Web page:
Last fall, OHSU received funding from AHRQ to build simulated patient cases in Epic with the intent to teach physicians how to use electronic health records and learn how to make these systems better. This September, the same research team was awarded a grant from the AAMC and the Patrick and Catherine Weldon Donaghue Medical Research Foundation that will expand the project to include other health professionals such as pharmacists and nurses.
“This is a grant that, by definition, is truly team building,” said Jeffrey Gold, M.D., an associate professor in the Division of Pulmonary and Critical Care Medicine, and principal investigator of the study.
Currently, physicians, pharmacists and nurses receive training on electronic health records independent of one another. The screens they see in Epic, OHSU’s electronic health records system, and the data they input are different, so it’s unclear whether a pharmacist, for example, can pick up where the physician left off. This is important because when there are errors in the electronic records or data is misinterpreted, it can lead to patient safety issues.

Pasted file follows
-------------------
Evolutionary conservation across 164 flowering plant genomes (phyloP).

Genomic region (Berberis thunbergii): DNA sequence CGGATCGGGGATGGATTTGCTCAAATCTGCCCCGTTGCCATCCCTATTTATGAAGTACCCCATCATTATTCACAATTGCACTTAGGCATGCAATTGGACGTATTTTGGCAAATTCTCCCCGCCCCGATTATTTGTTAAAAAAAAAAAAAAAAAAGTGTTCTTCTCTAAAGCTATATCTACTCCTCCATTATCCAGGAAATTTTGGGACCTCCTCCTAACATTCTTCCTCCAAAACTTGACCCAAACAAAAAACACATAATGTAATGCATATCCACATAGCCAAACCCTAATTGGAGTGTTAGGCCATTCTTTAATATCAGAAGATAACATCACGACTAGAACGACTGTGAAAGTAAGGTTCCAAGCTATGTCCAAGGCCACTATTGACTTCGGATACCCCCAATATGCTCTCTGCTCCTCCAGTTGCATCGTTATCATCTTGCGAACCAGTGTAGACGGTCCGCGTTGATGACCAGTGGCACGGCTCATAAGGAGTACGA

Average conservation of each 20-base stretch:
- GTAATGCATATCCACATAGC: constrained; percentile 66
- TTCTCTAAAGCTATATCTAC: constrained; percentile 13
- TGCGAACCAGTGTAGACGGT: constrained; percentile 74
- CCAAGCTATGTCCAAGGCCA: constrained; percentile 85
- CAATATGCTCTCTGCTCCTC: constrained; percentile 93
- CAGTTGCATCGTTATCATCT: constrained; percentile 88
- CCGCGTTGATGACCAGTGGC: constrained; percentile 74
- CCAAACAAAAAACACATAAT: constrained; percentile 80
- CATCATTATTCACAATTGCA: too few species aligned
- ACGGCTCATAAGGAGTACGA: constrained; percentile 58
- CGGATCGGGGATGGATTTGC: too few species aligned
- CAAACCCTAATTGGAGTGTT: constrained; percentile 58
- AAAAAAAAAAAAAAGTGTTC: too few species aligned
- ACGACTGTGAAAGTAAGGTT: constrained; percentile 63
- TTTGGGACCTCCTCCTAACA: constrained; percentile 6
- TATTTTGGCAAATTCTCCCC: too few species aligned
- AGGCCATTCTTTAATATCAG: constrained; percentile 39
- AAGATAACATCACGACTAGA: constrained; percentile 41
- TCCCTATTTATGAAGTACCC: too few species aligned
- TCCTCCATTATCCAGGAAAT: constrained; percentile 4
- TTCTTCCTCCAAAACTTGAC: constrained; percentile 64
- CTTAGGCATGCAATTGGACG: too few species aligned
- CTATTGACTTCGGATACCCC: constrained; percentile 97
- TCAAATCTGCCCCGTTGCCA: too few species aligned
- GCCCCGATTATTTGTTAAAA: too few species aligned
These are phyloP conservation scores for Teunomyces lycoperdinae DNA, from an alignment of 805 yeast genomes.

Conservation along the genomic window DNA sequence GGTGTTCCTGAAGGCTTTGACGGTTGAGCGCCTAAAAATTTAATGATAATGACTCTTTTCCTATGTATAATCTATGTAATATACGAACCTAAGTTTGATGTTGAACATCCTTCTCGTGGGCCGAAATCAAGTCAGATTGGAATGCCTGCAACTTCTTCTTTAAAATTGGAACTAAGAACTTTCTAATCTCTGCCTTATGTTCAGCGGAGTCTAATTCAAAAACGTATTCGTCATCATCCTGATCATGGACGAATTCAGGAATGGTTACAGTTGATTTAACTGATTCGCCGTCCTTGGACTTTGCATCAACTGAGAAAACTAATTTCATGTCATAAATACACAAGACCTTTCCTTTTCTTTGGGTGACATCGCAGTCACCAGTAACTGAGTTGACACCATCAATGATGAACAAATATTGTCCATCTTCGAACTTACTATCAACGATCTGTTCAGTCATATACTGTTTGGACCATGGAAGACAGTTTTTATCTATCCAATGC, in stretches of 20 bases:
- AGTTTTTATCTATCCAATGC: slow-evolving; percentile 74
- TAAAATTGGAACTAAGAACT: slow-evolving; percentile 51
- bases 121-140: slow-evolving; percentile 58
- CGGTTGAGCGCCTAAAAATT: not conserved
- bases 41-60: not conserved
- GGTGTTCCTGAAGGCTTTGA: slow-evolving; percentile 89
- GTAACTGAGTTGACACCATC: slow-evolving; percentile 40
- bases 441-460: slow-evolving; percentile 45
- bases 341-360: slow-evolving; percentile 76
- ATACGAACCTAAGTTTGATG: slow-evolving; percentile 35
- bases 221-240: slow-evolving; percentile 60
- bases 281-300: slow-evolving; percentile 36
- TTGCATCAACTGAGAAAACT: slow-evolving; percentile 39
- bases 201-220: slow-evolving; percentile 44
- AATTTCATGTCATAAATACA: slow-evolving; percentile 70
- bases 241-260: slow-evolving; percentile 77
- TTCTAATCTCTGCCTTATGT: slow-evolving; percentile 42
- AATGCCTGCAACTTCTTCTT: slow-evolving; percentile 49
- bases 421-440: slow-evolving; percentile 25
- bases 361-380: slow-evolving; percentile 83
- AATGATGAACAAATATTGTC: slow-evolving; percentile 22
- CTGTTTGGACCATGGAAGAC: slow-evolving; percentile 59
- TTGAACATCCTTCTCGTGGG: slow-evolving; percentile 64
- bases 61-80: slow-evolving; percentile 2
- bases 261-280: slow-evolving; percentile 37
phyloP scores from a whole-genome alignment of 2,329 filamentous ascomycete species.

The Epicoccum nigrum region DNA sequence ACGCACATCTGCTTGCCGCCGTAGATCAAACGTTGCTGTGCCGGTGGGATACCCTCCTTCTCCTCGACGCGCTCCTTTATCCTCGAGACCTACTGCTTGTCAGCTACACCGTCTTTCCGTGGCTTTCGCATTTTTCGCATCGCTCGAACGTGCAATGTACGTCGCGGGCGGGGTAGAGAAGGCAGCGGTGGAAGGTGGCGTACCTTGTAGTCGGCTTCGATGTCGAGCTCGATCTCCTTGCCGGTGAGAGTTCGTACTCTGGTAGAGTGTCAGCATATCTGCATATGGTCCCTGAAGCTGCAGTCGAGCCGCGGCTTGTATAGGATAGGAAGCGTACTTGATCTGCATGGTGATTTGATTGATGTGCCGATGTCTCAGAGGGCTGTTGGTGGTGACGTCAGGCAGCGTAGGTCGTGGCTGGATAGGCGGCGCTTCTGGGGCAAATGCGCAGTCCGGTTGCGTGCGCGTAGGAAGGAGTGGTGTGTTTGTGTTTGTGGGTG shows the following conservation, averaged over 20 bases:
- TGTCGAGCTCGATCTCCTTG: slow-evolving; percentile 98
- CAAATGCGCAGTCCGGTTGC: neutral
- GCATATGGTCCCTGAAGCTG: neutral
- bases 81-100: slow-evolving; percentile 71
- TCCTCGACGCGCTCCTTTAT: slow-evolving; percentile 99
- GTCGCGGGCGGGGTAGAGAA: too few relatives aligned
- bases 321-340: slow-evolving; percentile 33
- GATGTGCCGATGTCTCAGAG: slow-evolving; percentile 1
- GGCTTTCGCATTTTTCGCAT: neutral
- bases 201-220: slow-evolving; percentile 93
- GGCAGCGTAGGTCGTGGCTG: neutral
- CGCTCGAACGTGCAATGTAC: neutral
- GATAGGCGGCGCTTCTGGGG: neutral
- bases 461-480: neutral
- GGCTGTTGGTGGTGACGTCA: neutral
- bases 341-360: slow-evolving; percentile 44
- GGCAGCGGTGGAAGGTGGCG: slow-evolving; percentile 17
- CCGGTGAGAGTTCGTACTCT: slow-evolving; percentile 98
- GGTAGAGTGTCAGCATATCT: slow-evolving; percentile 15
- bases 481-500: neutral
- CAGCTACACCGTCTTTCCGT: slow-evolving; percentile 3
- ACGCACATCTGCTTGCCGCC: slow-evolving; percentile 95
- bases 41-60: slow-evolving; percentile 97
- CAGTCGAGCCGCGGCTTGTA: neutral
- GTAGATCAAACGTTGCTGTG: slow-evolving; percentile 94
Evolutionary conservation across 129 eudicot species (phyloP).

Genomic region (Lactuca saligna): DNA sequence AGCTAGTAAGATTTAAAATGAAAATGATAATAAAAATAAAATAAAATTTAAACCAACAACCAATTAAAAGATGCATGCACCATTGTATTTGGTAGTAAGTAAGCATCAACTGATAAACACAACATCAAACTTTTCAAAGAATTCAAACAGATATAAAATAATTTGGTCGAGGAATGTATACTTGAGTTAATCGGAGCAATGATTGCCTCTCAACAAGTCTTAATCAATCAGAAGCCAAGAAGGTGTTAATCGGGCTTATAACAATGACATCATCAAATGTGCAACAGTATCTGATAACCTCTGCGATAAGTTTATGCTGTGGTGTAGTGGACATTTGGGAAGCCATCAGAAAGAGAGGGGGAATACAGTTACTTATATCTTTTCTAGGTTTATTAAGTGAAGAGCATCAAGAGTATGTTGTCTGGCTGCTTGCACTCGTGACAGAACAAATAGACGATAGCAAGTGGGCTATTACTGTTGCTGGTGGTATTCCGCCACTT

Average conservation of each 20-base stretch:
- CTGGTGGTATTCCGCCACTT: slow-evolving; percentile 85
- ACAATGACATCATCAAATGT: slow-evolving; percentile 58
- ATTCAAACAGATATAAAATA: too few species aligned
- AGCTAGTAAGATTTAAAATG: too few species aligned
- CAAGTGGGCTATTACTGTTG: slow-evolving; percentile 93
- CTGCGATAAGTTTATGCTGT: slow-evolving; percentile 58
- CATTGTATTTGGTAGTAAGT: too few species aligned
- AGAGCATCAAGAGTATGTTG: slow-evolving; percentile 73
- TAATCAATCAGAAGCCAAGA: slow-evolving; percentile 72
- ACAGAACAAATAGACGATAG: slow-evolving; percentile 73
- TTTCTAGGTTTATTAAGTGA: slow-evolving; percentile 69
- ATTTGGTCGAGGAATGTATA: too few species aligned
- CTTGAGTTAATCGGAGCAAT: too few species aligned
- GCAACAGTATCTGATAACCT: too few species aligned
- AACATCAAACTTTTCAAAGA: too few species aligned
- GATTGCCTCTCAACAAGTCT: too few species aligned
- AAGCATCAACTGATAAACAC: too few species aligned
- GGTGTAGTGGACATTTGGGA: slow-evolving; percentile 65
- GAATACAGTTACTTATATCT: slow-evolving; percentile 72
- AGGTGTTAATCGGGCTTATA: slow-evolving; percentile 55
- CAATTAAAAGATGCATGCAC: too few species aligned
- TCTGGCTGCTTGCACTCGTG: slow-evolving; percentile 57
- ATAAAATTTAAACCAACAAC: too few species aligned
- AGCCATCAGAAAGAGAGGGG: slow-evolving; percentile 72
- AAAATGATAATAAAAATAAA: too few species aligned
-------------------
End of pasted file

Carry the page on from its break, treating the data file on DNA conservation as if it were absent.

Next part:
Dr. Gold and his team will create “fake” cases in Epic with errors purposefully built in and use these cases to test all members of the interprofessional care team. Then, they will create fully simulated ICU rounds, where physicians, nurses, and pharmacists will work together to figure out what’s going on with the patient and how to provide the best care.
In addition to giving trainees a unique chance to practice interprofessional communication skills, integrating data from pharmacists and nurses into electronic health records will make the simulated cases more realistic.
Dr. Gold hopes the research will help better prepare the clinical decision making team to use electronic health records in real-life settings as well as show how to improve electronic health record systems themselves.